Organizational Psychology (PSY510)
Perception may be defined as the process of acquiring, interpreting, selecting, and organizing sensory
information. The word perception comes from the Latin capere, meaning "to take," the prefix per meaning
"completely." Methods of studying perception range from essentially biological or physiological approaches,
through psychological approaches through the philosophy of mind.
In short, perception is a very complex cognitive process that yields a unique picture of the world, a picture
that may be quite different from reality. In terms or organizational psychology, perception plays the role of
creating a picture for the employee based on his or her own thinking. Therefore, the same situations/stimuli
may produce very different reactions and behaviours from different employees. Understanding the
difference between this perceived image and the real image is imperative to understand behaviour of
employees. The perceptual image of the manager may be quite different from the perceptual image of the
employee, and both may be very different from reality.
Sensations and Perceptions
Sensations can be defined as the passive process of bringing information from the outside world into the
body and to the brain. The process is passive in the sense that we do not have to be consciously engaging in
a "sensing" process.
Perception can be defined as the active process of selecting, organizing, and interpreting the information
brought to the brain by the senses.
How They Work Together
Sensation occurs when:
a) Sensory organs absorb energy from a physical stimulus in the environment.
b) Sensory receptors convert this energy into neural impulses and send them to the brain.
a) The brain organizes the information and translates it into something meaningful.
You may look at a painting and not really understand the message the artist is trying to convey. But, if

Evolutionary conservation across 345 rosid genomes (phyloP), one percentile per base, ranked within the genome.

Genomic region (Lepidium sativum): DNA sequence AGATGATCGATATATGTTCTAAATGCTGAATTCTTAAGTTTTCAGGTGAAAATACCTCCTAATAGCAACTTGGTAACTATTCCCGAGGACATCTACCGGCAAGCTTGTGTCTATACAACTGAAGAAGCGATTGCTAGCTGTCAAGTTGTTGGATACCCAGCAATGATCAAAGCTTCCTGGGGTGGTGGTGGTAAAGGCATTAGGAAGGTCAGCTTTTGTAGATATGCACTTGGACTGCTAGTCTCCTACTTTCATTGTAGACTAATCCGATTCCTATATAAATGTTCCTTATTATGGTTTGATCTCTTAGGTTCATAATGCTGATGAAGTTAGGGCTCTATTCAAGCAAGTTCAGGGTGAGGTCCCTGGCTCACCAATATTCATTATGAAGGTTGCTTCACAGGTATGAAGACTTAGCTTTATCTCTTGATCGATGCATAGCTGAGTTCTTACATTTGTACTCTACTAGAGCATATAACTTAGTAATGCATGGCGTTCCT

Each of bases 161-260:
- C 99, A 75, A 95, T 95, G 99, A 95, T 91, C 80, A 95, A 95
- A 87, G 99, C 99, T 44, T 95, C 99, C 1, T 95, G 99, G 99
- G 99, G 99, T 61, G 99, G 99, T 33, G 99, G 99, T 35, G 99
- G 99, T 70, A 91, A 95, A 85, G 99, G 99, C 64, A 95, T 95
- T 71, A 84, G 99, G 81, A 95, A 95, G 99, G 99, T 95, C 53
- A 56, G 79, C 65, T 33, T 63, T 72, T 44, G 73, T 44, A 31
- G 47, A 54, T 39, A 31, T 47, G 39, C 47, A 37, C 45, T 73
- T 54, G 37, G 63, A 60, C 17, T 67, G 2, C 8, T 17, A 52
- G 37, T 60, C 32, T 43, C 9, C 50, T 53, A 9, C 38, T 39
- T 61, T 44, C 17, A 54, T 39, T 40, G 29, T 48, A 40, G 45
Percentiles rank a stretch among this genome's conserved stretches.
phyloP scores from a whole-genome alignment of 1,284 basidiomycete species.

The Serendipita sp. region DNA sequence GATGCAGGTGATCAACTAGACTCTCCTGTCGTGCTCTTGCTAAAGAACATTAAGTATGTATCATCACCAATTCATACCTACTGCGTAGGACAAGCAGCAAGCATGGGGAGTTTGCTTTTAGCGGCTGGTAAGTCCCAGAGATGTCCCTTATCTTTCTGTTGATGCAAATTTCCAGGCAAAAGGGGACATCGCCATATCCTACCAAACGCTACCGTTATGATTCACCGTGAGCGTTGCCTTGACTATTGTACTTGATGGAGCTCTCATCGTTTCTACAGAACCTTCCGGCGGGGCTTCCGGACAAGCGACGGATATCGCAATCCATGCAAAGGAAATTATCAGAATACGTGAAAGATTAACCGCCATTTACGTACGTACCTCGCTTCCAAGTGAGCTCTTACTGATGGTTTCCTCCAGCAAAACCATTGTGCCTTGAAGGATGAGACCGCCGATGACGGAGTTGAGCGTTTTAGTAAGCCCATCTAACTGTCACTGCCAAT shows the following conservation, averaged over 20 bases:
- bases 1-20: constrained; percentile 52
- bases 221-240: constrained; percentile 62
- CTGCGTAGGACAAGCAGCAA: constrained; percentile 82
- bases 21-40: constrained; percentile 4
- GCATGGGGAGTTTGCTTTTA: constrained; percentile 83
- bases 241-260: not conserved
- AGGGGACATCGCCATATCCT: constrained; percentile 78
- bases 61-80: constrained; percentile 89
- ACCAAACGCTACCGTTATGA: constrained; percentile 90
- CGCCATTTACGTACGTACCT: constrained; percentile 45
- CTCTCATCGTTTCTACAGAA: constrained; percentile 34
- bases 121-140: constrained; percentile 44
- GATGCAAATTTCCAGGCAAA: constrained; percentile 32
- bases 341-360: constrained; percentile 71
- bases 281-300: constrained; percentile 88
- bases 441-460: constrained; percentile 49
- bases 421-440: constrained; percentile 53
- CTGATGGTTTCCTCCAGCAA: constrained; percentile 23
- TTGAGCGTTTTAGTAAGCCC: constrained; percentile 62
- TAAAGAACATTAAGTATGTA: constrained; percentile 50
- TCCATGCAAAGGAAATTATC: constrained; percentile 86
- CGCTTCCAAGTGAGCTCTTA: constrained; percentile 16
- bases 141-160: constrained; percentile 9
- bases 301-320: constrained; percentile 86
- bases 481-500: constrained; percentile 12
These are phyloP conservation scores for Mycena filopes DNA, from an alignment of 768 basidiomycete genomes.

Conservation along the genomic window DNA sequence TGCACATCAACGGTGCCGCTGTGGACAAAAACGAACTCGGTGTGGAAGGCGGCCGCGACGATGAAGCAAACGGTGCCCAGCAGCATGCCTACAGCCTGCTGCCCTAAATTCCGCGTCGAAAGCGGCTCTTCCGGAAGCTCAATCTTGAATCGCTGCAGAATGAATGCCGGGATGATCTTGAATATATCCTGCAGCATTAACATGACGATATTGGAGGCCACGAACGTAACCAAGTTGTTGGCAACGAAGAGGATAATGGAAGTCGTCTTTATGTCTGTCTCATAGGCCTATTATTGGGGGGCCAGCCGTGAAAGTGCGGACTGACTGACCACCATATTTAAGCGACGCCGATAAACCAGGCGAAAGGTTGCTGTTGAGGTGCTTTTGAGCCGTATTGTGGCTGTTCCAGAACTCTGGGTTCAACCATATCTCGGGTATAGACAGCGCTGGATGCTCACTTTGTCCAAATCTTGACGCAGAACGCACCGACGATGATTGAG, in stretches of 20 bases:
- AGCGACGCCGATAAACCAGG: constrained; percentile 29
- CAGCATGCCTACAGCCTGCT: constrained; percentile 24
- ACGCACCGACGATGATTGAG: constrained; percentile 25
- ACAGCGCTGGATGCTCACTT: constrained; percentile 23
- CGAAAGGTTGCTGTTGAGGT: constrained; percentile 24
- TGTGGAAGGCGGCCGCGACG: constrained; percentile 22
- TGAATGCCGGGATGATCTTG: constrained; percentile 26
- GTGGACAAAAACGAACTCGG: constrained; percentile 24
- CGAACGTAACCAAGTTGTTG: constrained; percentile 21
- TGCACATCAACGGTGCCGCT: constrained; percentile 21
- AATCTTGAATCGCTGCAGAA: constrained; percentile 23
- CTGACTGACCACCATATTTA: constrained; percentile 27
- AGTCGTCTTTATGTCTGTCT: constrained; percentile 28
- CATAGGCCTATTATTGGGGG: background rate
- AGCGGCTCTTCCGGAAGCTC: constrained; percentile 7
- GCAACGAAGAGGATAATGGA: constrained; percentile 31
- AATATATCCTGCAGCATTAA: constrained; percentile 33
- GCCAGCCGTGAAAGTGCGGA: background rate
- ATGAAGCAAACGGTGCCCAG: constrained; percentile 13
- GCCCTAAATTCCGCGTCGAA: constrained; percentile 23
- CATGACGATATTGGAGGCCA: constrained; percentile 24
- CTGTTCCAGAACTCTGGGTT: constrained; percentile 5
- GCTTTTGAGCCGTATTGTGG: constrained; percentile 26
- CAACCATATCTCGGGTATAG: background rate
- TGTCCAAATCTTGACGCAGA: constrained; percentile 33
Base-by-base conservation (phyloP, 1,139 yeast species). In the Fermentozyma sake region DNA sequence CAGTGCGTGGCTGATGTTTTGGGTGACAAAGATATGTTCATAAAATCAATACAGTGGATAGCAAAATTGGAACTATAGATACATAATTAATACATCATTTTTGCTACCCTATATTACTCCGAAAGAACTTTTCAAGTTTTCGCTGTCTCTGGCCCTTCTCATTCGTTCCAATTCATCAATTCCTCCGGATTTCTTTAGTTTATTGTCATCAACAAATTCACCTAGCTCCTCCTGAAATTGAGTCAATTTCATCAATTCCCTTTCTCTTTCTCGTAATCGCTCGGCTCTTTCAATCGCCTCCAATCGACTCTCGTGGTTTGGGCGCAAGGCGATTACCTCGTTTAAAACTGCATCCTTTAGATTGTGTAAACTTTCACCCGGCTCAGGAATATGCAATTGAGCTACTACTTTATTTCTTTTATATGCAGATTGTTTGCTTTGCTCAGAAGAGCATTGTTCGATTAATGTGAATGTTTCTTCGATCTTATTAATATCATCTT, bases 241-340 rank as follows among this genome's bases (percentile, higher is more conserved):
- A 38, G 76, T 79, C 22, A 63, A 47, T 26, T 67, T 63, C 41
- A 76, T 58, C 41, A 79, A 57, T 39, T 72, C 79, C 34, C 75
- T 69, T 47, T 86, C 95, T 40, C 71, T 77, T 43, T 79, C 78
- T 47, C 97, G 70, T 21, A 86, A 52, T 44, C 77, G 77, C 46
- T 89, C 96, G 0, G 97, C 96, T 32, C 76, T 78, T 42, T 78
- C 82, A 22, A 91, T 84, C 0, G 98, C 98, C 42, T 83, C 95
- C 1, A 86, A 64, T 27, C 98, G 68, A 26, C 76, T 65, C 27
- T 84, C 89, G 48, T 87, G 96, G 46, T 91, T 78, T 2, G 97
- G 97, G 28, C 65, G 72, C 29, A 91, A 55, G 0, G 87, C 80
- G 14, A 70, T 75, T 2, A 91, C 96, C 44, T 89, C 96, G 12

someone tells you about it, you might begin to see things in the painting that you were unable to see before.
All of this is called Psychophysics
Psychophysics can be defined as, the study of how physical stimuli are translated into psychological
experience. In order to measure these events, psychologists use Thresholds. Threshold is a dividing line
between what has detectable energy and what does not. For example - many classrooms have automatic
light sensors. When people have not been in a room for a while, the lights go out. However, once someone
walks into the room, the lights go back on. For this to happen, the sensor has a threshold for motion that
must be crossed before it turns the lights back on. So, dust floating in the room should not make the lights
go on, but a person walking in should.
Organizing raw sensory stimuli into meaningful experiences involves cognition, a set of mental activities
that includes thinking, knowing, and remembering. Knowledge and experience are extremely important to
perception, because they help us make sense of the input to our sensory systems.
Gestalt Laws of Grouping
How people perceive a well-organized pattern or whole, instead of many separate parts, is a topic of interest
in Gestalt psychology. According to Gestalt psychologists, the whole is different than the sum of its parts.
Gestalt is a German word meaning configuration or pattern.
A major goal of Gestalt theory in the 20th century was to specify the brain processes that might account for
the organization of perception. Gestalt theorists, chief among them the German-U.S. psychologist and
philosopher, the founder of Gestalt theory, Max Wertheimer and the German-U.S. psychologists Kurt
Koffka and Wolfgang Köhler, rejected the earlier assumption that perceptual organization was the product